Back in the 1980's as Volker was practicing restrictive monetary policy, the emerging markets accounted for roughly 15% of total global GDP. A decade later that had grown to somewhere near a third and now we're looking at something closer to one-half. We also need to remember that in the central bank driven monetary expansion from 2009 to present, it has been estimated that close to $4 trillion in liquidity flowed into emerging markets in the hunt for higher returns. The capital flows into emerging nations were a tremendous gift that a number of these nations simply chose to squander, mostly in deference to political expediency. With the advent of Fed tapering and a reversal in global capital flows to the emerging nations, the countries that failed to reform are now paying the price, as are investors in these countries. Brazil, Indonesia, Turkey, India and South Africa are the poster children of the moment for having lived beyond their means (large current account deficits).
So here's the dilemma. If we think back to prior historical periods of capital outflows from emerging and developing economies, precedent was set that US interest intervened to stabilize currencies, and ultimately economies. Trust me, US interests were protecting US interests (prior period US institutional investors in these countries and their currencies). Remember Mexico? Remember the Asian currency crisis of the last 1990's? For now, the Fed has made it relatively clear that current capital flow problems in emerging nations are neither the Fed's problem nor focus. That may be fine for the Fed, but what about us as investors? Unlike the Fed, this is our problem. You've probably many times heard QE characterized as the "papering over of problems". Well, for many an emerging market this was exactly true. QE allowed a number of emerging countries to go on believing their imbalances were sustainable! It allowed them to practice discipline avoidance.
Fast forward to the present and the academic solution based on historical experience proffered for these now struggling economies is higher domestic interest rates. A tough one at present when declining currencies cause higher domestic inflationary pressures, to say nothing of having to deal with currency and financial market weakness amidst weakening internal economies. Do these economies choose to rebalance and reform against the backdrop of a slowdown in global liquidity creation? Sounds like a prescription for internal political suicide to me. The reason I'm bringing this up is that I feel it's very important that we now monitor whether the financial markets will force this reform and rebalancing in a number of emerging economies/financial markets. It just was not that long ago we saw virtually an identical replay in Greece, Italy, Portugal and Spain - and that was with historic QE expansion yet to come! The financial markets forced their own version of rebalancing on the Euro periphery countries. Will it now selectively pick off a number of emerging economies?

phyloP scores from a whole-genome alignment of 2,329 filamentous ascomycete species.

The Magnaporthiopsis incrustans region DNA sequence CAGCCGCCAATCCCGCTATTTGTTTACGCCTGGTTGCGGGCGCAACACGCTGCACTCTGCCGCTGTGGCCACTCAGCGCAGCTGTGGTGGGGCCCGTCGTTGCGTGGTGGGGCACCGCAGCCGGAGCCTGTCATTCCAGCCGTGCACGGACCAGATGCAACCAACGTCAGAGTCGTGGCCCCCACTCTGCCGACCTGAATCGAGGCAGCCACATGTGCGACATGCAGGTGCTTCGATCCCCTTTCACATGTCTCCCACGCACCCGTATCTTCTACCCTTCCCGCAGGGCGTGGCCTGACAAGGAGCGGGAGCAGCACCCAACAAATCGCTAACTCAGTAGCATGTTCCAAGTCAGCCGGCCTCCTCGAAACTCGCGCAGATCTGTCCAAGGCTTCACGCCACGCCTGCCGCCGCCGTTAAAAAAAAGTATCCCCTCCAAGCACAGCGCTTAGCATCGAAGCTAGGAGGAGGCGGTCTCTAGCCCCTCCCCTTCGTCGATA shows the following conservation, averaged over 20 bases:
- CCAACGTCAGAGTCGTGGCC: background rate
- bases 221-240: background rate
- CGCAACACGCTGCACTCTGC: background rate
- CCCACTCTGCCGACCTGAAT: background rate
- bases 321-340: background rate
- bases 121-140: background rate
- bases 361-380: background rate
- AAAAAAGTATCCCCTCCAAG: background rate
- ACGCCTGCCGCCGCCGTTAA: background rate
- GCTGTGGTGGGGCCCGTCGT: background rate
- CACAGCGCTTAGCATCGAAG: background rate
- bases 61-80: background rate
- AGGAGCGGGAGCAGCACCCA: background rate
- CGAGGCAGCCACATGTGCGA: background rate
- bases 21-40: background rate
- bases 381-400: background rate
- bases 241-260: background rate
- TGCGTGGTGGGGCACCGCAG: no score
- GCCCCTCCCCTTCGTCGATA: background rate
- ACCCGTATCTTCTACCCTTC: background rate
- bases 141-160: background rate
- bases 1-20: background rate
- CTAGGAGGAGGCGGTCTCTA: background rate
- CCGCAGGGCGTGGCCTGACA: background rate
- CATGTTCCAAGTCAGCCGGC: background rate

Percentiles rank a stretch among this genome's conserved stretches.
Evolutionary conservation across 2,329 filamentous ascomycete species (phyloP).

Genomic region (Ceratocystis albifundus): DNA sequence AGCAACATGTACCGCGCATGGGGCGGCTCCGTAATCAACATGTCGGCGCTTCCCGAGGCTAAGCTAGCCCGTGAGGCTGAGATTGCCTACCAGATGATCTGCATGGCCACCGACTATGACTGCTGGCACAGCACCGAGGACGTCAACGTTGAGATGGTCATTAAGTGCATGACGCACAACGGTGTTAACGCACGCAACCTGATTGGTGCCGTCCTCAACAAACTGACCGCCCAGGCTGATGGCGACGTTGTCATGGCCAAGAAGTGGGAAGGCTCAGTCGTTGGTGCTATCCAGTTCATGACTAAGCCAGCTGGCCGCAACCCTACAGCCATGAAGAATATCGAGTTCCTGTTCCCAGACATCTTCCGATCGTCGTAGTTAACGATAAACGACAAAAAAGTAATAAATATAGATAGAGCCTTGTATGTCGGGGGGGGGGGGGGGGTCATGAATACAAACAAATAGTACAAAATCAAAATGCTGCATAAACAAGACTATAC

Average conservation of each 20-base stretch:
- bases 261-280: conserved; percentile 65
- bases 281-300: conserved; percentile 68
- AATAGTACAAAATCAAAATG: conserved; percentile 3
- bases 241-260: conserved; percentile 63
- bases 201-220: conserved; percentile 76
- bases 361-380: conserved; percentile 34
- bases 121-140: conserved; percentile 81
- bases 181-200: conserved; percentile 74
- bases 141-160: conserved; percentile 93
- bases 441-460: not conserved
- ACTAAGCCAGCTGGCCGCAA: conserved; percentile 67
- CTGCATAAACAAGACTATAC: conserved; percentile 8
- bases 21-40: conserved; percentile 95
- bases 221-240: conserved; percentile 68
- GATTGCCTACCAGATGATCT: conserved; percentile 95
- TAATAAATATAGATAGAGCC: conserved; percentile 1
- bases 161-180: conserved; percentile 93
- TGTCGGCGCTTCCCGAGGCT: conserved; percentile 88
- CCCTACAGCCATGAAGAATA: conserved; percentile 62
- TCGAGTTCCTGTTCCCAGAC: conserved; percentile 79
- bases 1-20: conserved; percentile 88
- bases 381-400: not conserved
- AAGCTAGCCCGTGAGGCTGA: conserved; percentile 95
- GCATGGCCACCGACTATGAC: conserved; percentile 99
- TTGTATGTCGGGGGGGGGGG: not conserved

One watch point is the OECD composite leading indicator numbers. As of the latest data, the developed economies are showing relative strength, but the emerging market economies are showing us the weakest readings. My personal feeling is the Fed will turn a blind eye unless emerging economy issues directly hit the deck of the US economy. The emerging market current account deficit offenders of the moment - Indonesia, India, South Africa, Brazil and Turkey - only account for 6% of total US exports. The Fed is not going to blink unless say a China is negatively impacted in a loop that circles back to the US economy itself. Although the future trajectory of US interest rates and financial assets generally is certainly an important issue for investors, now is the time to keep an eye on the emerging markets. The fact is that no one knows what will happen ahead. The reversal of the greatest central bank monetary experiment on record has no roadmap.
There is one last issue concerning QE and the general comments above deserving of our attention beyond what we are seeing strictly in US markets. The Fed's QE created dollars that found their way into global financial markets. Plenty of dollars were invested abroad in search of higher returns, but so too were dollars borrowed globally. The Indian corporate sector has $100 billion in unhedged dollar denominated debt outstanding. With the anticipated reduction in QE causing currencies like the Indian rupee to fall meaningfully as of late, the dollar denominated debt of Indian companies expands due solely to increasing currency differentials. This set of circumstances, especially among emerging market nations with large dollar denominated debt, has the potential to create a spike in the US dollar. The Fed tapering QE means dollar liquidity globally will no longer be expanding at the rate it has since 2009. Less growth in dollar liquidity ahead may cause a scramble among foreign entities with dollar denominated debt to obtain dollars in the short term to pay it back. Although we are not there yet, a spike in the dollar would negatively pressure US multi-national corporate earnings longer term. But a spike in the dollar would bring ever more global capital to the US and the US dollar near term. I know this sounds crazy, but could the tapering of QE cause a real bubbling in dollar denominated assets such as US equities? Much more so than we have already seen not based on investment fundamentals, but strictly on the weight and magnitude of global capital searching out relative safety and return? We know global asset classes showing us positive returns in 2013 have narrowed considerably. Global capital has already started to concentrate. Could Fed decision making further and heighten that concentration? Again, anything can happen in a world where global capital has been set in motion.
Although the media has focused almost exclusively on the US bond market and US financial markets broadly amidst the current round of Fed decision making, we need to remember as investors that we live in a globally interconnected world - both real economies and capital markets. For well diversified and globally oriented portfolios, the influence of Fed decision making on US assets is only one component of total analysis. Nothing happens in isolation.